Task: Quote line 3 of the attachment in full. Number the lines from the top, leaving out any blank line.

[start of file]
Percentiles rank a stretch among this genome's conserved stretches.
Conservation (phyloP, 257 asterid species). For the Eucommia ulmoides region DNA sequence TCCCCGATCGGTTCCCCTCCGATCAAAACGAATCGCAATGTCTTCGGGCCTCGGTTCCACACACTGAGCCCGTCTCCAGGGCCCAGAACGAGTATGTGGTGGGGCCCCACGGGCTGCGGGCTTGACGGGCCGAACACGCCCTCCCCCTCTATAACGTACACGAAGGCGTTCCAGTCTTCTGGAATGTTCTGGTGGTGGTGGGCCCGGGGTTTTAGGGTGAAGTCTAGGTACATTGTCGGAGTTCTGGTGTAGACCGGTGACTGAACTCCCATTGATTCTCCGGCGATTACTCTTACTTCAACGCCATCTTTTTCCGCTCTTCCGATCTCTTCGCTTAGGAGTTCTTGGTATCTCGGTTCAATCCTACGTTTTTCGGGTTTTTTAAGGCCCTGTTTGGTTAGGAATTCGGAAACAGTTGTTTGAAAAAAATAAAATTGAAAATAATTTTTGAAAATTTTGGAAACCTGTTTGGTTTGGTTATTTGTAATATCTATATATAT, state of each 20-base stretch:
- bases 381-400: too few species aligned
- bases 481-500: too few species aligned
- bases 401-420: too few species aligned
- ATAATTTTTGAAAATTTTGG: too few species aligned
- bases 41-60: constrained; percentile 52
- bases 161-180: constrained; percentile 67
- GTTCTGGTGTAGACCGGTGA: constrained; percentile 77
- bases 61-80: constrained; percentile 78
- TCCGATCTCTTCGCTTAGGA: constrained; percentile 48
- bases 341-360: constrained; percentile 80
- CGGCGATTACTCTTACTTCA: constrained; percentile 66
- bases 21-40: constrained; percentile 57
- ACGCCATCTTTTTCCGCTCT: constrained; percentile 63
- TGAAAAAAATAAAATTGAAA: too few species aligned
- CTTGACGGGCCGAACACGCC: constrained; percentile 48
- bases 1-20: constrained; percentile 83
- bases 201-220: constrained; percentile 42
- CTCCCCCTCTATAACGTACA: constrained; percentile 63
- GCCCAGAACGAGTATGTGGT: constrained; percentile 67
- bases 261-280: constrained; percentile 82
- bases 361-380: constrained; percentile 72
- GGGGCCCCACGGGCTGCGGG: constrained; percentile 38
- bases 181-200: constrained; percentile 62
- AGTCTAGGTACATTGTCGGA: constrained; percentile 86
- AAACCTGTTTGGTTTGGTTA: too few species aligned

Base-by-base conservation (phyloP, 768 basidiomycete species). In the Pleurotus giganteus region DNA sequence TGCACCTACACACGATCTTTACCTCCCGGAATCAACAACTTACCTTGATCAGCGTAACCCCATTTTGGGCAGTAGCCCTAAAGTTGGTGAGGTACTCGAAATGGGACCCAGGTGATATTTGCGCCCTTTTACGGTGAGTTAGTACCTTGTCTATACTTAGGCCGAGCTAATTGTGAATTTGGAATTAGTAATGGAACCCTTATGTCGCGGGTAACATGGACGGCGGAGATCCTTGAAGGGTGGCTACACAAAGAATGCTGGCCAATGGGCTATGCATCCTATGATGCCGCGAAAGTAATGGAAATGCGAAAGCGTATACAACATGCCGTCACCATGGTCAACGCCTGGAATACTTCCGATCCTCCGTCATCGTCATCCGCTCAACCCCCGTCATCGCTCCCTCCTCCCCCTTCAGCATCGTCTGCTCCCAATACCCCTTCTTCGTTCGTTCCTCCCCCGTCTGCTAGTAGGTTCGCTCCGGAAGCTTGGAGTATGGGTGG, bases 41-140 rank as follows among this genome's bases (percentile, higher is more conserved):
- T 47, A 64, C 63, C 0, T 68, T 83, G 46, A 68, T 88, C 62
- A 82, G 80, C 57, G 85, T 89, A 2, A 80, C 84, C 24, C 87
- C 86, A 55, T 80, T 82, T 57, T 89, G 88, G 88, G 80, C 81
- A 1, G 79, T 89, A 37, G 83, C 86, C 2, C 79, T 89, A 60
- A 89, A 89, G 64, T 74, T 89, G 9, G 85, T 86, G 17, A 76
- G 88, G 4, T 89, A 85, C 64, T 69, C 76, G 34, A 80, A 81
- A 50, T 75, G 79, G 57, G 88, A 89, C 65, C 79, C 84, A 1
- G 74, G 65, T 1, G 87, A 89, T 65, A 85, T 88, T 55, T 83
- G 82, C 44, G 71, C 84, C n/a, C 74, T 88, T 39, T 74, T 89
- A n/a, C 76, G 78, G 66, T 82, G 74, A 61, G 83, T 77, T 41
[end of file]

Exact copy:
- bases 381-400: too few species aligned